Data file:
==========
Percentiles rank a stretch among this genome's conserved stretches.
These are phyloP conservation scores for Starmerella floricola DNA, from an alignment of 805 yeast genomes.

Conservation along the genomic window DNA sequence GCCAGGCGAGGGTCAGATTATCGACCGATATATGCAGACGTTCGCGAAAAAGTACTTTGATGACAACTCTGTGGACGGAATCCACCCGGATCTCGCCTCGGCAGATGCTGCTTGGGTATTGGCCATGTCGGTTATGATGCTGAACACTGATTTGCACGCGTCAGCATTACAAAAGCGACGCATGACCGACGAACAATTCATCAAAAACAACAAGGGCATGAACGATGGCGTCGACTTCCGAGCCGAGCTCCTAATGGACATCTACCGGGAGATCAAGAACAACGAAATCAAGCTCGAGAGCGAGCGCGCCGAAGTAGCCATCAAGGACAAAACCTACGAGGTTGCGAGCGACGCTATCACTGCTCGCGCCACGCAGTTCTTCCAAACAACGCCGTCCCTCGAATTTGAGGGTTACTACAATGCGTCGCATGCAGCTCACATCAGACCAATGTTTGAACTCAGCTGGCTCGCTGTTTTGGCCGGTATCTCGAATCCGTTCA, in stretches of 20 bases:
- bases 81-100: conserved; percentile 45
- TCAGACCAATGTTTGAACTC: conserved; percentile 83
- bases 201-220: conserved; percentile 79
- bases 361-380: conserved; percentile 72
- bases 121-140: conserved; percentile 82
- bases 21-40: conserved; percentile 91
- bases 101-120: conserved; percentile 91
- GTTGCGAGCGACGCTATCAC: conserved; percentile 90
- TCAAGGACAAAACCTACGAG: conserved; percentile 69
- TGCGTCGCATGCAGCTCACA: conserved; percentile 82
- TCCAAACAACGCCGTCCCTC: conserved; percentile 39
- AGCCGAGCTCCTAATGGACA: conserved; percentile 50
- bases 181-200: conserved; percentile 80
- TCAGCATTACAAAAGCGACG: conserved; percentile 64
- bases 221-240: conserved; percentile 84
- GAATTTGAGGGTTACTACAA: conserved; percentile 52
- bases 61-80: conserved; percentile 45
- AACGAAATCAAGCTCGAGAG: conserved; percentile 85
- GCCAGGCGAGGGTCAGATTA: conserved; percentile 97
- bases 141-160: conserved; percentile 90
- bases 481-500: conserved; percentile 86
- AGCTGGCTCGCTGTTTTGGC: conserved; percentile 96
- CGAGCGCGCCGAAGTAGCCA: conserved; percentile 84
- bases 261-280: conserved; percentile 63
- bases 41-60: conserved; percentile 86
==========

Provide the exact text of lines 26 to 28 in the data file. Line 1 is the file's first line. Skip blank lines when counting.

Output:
- CGAGCGCGCCGAAGTAGCCA: conserved; percentile 84
- bases 261-280: conserved; percentile 63
- bases 41-60: conserved; percentile 86